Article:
I purchased the Livia 90 after spending about 3 months reading every review on every prosumer machine available. I would have liked an E-61 brew-head but, at the time, these were well out of my price-range. The Livia 90 seemed to provide the most bang for my buck and some very respectable voices in the coffee world had good things to say about it. I ordered my unit for about $1250 on Trishops.com.
This machine has a steep learning curve. I had about 2 years experience as a barista when I bought it but my shots were running short (about 10-15 seconds) and the froth I produced was limp with huge bubbles. After lots of experimentation and reading online, I purchased a Rancilio Rocky grinder. It took me a while to fine-tune the Rocky to grind for the Livia 90 which is very finicky. I just kept adjusting the grind and making a few shots. Finally, after quite a bit of dumped espresso, I started to get decent shots. Now, my shots run a consistent 25-29 seconds.
Once you get all the grind and tamp issues ironed out, you will begin to notice the difference between the Livia 90 and less expensive units. Other units will produce a sort of light-brown crema. The shots from the Pasquini are deliciously dark brown with deep, honey colored spotting. Using fresh beans (less than 7 days old), I've been very impressed with the body, coloring, aroma and flavor I've experienced. Much of this has to do with the beans, grind and tamp used for the shot, but consistent temperature and pressure shouldn't be underestimated. The Livia 90 provides wonderfully consistent pressure due to it's large boiler. I've measured the water temperature at about 199 degrees. I've heard that 202 degrees is the magic temperature, but, from what I've read, a consistent 199 degrees is perfectly acceptable. You won't find the results I've seen with this machine at any coffee shop in my area. As a side note, don't expect amazing results using beans more than a week old. I know this sounds snobbish, but in my experience, it's absolutely true.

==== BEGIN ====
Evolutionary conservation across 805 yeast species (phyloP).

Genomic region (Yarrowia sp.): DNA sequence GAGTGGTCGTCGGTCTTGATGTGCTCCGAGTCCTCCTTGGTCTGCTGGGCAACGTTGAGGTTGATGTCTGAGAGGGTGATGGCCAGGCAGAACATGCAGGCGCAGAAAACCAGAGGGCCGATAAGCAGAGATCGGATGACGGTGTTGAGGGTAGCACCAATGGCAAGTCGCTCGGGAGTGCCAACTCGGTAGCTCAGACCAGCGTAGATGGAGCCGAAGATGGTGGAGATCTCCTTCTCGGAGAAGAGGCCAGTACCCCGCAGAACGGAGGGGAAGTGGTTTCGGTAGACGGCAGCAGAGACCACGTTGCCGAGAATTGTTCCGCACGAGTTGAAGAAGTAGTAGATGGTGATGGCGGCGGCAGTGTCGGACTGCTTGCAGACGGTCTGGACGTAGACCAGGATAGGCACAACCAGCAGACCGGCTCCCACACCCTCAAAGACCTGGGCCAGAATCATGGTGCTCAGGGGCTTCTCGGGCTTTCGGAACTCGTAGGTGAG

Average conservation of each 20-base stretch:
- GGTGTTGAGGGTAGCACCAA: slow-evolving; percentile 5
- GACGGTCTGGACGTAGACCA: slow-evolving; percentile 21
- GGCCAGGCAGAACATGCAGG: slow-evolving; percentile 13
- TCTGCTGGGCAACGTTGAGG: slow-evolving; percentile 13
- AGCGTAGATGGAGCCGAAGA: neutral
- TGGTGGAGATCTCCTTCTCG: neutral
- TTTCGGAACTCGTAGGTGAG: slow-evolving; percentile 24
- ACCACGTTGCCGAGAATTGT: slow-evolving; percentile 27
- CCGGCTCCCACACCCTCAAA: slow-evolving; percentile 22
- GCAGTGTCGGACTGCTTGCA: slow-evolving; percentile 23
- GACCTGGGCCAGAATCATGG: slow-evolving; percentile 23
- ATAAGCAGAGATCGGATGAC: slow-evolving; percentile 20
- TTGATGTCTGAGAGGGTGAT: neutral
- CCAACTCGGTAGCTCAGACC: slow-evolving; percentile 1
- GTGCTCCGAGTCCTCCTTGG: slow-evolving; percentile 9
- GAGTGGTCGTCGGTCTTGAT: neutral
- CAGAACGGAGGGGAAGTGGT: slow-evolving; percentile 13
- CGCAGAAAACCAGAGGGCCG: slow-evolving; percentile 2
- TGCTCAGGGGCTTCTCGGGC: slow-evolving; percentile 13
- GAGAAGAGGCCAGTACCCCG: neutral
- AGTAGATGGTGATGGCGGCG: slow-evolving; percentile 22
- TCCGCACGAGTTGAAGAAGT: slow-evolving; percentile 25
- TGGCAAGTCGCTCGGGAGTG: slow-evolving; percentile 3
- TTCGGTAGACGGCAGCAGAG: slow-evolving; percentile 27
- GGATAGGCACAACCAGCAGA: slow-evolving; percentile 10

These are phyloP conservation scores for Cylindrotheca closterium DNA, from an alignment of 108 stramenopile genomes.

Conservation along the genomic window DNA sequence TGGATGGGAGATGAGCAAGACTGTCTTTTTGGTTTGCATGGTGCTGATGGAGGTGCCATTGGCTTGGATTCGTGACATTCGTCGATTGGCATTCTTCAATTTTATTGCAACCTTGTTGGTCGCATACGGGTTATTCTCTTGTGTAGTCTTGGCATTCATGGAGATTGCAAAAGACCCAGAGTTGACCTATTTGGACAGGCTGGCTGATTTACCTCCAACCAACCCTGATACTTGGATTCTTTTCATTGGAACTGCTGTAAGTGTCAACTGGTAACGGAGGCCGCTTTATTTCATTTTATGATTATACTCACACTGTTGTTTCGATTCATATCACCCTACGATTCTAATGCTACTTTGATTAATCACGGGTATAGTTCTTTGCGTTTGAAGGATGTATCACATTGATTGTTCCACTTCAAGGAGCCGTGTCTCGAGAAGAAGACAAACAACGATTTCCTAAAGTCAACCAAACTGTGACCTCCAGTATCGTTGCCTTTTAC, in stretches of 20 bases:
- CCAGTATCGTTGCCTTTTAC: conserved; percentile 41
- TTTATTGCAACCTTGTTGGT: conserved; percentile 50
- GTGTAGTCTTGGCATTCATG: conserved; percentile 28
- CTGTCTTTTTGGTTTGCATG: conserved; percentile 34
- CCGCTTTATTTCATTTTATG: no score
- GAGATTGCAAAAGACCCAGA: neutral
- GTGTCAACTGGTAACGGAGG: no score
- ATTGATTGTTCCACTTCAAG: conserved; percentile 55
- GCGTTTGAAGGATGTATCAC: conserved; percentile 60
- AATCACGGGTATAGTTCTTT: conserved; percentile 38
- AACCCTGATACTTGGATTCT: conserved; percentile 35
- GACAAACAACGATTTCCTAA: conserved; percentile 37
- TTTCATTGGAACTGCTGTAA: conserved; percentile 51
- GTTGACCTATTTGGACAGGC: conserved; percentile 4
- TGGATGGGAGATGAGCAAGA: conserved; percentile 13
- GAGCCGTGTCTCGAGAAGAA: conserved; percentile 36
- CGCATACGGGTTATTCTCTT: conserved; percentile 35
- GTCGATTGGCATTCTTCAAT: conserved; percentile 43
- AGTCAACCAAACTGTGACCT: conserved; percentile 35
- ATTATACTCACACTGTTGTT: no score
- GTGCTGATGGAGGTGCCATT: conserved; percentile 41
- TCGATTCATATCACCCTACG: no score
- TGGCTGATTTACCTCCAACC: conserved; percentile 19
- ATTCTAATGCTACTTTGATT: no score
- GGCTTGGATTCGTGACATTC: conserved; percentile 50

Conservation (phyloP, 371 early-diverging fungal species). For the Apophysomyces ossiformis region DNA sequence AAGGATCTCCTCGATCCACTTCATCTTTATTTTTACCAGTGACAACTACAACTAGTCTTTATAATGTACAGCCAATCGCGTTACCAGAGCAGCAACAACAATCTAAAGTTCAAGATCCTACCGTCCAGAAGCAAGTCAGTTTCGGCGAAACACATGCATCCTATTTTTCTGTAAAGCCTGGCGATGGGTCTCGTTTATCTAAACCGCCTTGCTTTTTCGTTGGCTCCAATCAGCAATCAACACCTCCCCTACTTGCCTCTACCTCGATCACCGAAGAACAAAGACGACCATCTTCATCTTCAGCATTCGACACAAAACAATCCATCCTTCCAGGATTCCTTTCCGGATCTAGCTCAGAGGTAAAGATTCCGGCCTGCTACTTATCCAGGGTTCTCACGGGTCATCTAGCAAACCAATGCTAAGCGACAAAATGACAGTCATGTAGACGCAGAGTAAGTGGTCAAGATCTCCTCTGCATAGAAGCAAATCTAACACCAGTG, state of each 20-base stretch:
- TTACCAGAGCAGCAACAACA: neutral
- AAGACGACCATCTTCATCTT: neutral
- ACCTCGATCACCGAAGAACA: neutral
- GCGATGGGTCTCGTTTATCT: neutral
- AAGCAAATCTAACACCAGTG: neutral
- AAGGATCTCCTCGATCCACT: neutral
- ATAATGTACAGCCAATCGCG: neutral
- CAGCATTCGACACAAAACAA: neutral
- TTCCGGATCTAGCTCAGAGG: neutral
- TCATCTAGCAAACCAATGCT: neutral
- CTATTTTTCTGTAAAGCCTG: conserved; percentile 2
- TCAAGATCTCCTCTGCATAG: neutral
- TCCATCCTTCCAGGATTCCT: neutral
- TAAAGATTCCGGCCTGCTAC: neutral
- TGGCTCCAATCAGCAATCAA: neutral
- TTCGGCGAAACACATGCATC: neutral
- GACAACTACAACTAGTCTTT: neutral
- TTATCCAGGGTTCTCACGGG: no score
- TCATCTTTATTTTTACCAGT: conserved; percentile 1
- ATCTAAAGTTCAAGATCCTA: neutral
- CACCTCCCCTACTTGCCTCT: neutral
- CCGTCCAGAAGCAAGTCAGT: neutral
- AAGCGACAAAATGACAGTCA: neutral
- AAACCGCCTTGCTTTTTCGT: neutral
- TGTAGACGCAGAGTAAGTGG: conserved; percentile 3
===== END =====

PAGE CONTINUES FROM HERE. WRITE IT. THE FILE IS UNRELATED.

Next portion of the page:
Many people have written about frothing issues with the Livia 90. The "problem" lies in the fact that the boiler is very large and powerful. It's simply too much for a small amount of milk. I corrected my frothing problem by purchasing an aftermarket frothing tip. The steel, four-holed tip that comes with the machine allows too much steam through to create micro-froth. Using the four-holed tip, a 16oz pitcher of milk will heat to 160 degrees in a matter of seconds. Chris' Coffee sells two aftermarket tips for less than $10 each. The two-holed tip slows the release of steam into the pitcher, allowing for more time control while frothing.
There are better machines on the market now. The E-61 brew-head is becoming more readily available. Heat exchangers are also easier to come by and we're seeing a whole new generation of machines with PID controllers attached. Even with all of these advances in technology, I am satisfied with the shots I am able to pull using the Livia 90. I get consistent brewing temperatures, enough steam to froth milk for at least 15 latte guzzlers at a time and the ability to froth and brew simultaneously. In addition to the performance, I have been very impressed with the craftsmanship Pasquini used on this machine. Take a look inside and you will be greeted by solid components and lots of brass. The whole machine is built with quality in mind and this means a lot to someone like me. I've also noticed that it is not very difficult to find local people to service the machine should you have problems. I haven't had any problems as of yet, but I like knowing where to go should they occur.
I've had my Livia for over a year now. I'm still learning how to use it to the best of it's ability, but I would buy it all over again if I had to.